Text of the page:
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Old 04-24-2007, 12:52 PM   #29
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AhHa

Quote:
Originally Posted by overlander63
Historically, the International coaches had heavier-duty frames than the non-International units. The reasoning behind this was a trailer outfitted with an International package may be taken to some god-forsaken part of the world where a road was a pair of ruts in the mud.
That doesn't mean all International coaches had the 5" frame, and that doesn't mean all non-International ones had the 4" frame, but that was the original intention.
So that does make some sense. I guess I got lucky and got the bigger frame.
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Old 04-24-2007, 01:19 PM   #30
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Now the question on the International vs. the non-International units. Do they still make the Internationals more rugged for more rugged terrain or is it just a name? (I think I know the answer).
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Old 04-24-2007, 02:45 PM   #31
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Quote:
Originally Posted by Minnie's Mate
Now the question on the International vs. the non-International units. Do they still make the Internationals more rugged for more rugged terrain or is it just a name? (I think I know the answer).
If the food was prepared using fire, the meal was served long ago.
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Old 04-24-2007, 02:53 PM   #32
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Upgraded frame

I'm hoping some other members would pipe in and add some correlation to the 'Internationals are built tougher' theory. It is the only thing that makes sense to me on why some '70's units have 5" frames when the general opinion is they all should have 4"er's
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Old 04-24-2007, 03:07 PM   #33
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Quote:
Originally Posted by HiHoAgRV
I'm hoping some other members would pipe in and add some correlation to the 'Internationals are built tougher' theory. It is the only thing that makes sense to me on why some '70's units have 5" frames when the general opinion is they all should have 4"er's
Vernon, I remember reading this in a couple of publications, of course I can't find them now. Hopefully someone with better brain cell managment can help us out.
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Old 04-24-2007, 03:11 PM   #34
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Quote:
Originally Posted by overlander63
If the food was prepared using fire, the meal was served long ago.
OK, I got that
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Old 04-24-2007, 07:01 PM   #35
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I expect I will find out soon enough about the frame thickness. Got me all excited just thinking about it. Quite right though, over kill is often under engineered. Tiny ribs and 3/8" plywood do a pretty good job in the hull of my boat and take quite a pounding. Same applies to the airstream. Strength comes from just the right angles,balanced support, and light weight materials.
All that does not mean my rig is not cobbled together though Overkill...ok my TV may be overkill...but not my cobbling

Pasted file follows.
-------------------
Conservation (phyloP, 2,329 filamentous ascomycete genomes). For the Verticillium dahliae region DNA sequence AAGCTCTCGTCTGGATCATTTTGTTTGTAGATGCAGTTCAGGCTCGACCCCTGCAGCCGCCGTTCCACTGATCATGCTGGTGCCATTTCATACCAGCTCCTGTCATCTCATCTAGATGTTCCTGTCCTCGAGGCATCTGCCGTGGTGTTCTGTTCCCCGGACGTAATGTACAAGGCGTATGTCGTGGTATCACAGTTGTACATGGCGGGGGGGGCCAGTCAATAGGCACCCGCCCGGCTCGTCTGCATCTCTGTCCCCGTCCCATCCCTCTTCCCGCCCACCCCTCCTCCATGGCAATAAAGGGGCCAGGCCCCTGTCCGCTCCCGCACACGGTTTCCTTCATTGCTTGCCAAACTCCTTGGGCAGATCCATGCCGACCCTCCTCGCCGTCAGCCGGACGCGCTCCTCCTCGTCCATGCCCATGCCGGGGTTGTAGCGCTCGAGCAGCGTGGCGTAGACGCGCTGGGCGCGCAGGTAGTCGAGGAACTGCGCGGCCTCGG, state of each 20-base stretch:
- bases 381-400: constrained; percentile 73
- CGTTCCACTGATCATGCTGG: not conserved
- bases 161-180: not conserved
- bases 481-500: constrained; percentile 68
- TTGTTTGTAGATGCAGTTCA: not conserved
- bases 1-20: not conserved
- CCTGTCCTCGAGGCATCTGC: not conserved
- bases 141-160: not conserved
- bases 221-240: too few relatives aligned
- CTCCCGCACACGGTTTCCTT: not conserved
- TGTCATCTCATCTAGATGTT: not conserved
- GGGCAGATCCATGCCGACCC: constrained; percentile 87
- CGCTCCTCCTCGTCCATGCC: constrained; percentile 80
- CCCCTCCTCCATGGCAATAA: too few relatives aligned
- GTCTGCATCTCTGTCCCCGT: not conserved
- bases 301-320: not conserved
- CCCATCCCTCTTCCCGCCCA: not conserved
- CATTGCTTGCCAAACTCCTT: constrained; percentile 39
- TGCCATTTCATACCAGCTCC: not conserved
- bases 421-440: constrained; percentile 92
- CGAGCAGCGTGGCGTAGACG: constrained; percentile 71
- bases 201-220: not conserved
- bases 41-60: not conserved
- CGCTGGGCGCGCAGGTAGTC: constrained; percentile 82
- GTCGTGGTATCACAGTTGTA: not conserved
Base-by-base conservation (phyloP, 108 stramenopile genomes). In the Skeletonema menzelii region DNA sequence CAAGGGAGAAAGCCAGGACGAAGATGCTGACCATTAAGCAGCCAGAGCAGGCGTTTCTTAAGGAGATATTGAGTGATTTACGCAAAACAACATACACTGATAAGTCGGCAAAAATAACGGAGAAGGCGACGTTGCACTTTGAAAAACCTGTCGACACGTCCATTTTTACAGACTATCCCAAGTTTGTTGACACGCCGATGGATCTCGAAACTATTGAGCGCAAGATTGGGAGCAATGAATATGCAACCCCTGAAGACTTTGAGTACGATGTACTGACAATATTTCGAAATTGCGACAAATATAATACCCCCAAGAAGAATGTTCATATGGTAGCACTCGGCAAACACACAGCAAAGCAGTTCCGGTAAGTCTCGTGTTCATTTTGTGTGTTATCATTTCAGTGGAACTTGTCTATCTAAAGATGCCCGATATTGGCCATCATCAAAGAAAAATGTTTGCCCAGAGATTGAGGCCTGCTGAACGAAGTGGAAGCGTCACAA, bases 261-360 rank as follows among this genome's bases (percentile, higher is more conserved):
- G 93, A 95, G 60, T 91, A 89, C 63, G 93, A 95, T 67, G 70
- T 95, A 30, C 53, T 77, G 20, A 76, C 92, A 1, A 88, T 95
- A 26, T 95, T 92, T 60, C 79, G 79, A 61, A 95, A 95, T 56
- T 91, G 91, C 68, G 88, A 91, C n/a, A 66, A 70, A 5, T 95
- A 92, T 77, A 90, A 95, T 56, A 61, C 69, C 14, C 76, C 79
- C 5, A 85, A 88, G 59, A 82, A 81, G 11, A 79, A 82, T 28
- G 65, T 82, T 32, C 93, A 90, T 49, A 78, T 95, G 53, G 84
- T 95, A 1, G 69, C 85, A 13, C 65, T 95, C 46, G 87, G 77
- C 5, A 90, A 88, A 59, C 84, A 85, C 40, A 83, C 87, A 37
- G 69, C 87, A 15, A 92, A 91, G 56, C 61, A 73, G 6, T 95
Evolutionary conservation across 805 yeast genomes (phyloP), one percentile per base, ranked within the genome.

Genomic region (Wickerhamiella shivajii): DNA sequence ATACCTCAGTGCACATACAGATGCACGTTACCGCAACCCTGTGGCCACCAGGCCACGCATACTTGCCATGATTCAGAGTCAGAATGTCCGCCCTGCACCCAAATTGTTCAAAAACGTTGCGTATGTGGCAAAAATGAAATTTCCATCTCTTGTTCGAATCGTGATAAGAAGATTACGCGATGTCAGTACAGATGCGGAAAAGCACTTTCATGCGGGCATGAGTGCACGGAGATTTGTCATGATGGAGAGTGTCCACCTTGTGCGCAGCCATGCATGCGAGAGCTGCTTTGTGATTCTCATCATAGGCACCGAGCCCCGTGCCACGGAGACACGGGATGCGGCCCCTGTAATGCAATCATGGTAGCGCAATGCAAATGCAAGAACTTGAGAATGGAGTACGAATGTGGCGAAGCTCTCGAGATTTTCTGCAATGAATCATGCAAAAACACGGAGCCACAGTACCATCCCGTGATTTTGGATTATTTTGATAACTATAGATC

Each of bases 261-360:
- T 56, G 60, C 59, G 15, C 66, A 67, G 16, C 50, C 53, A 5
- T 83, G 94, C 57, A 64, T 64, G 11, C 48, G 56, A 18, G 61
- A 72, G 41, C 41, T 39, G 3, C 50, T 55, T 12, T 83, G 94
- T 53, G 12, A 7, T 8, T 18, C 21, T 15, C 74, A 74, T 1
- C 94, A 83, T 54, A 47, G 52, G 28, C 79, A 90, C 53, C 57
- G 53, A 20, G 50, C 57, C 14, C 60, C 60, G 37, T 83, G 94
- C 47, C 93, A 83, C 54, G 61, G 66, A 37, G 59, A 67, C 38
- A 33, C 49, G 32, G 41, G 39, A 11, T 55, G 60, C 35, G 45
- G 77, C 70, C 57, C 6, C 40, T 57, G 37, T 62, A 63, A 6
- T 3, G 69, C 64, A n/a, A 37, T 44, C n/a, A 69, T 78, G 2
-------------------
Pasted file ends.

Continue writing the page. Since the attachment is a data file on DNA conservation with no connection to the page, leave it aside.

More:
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Old 04-25-2007, 01:58 PM   #36
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I think the reason so many may "overkill" their Airstream renovations is because they are not professional Airstream restorers/builders and don't have the expertise in material strengths to know how much is enough so they feel the necessity to add a little more for good measure. My background is in architecture and I currently manage construction projects on a commercial scale. I still can't drive a nail straight, but even so, there is little correlation between commercial construction and Airstream construction. I would, if remodeling an Airstream, reconstruct it with the point of reference that I know and would over-engineer the construction by building the cabinets/furniture the way I would on a commercial project. Even residential projects don't have the same level of structural requirements that commercial project do.
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Old 04-27-2007, 06:07 PM   #37
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Too true. That said, over engineering does not always mean heavier. Looking at some of the couch redesigns in the forum quite a few folks put some serious thinking into making things light and strong. SUre, as an archetect you may not be able to resist planning that extra story, think astro liner...but I would stay away from any thought af a tilt wall Airstream
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Old 04-29-2007, 11:04 AM   #38
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Quote:
Originally Posted by rmpray
you may not be able to resist planning that extra story, think astro liner...but I would stay away from any thought af a tilt wall Airstream
Actually, I like the idea of the Skydeck. There were a couple of flaws in the design though. One being the stairs...took up way too much valuable interior floor space. A ship's ladder would have been much more efficient and would have left room for some other amenity. Second, a better location for the ship's ladder would have made a better flow of space and would have allowed for another slide out for more living space. That upper deck virtually doubles the usable size of most camp sites.
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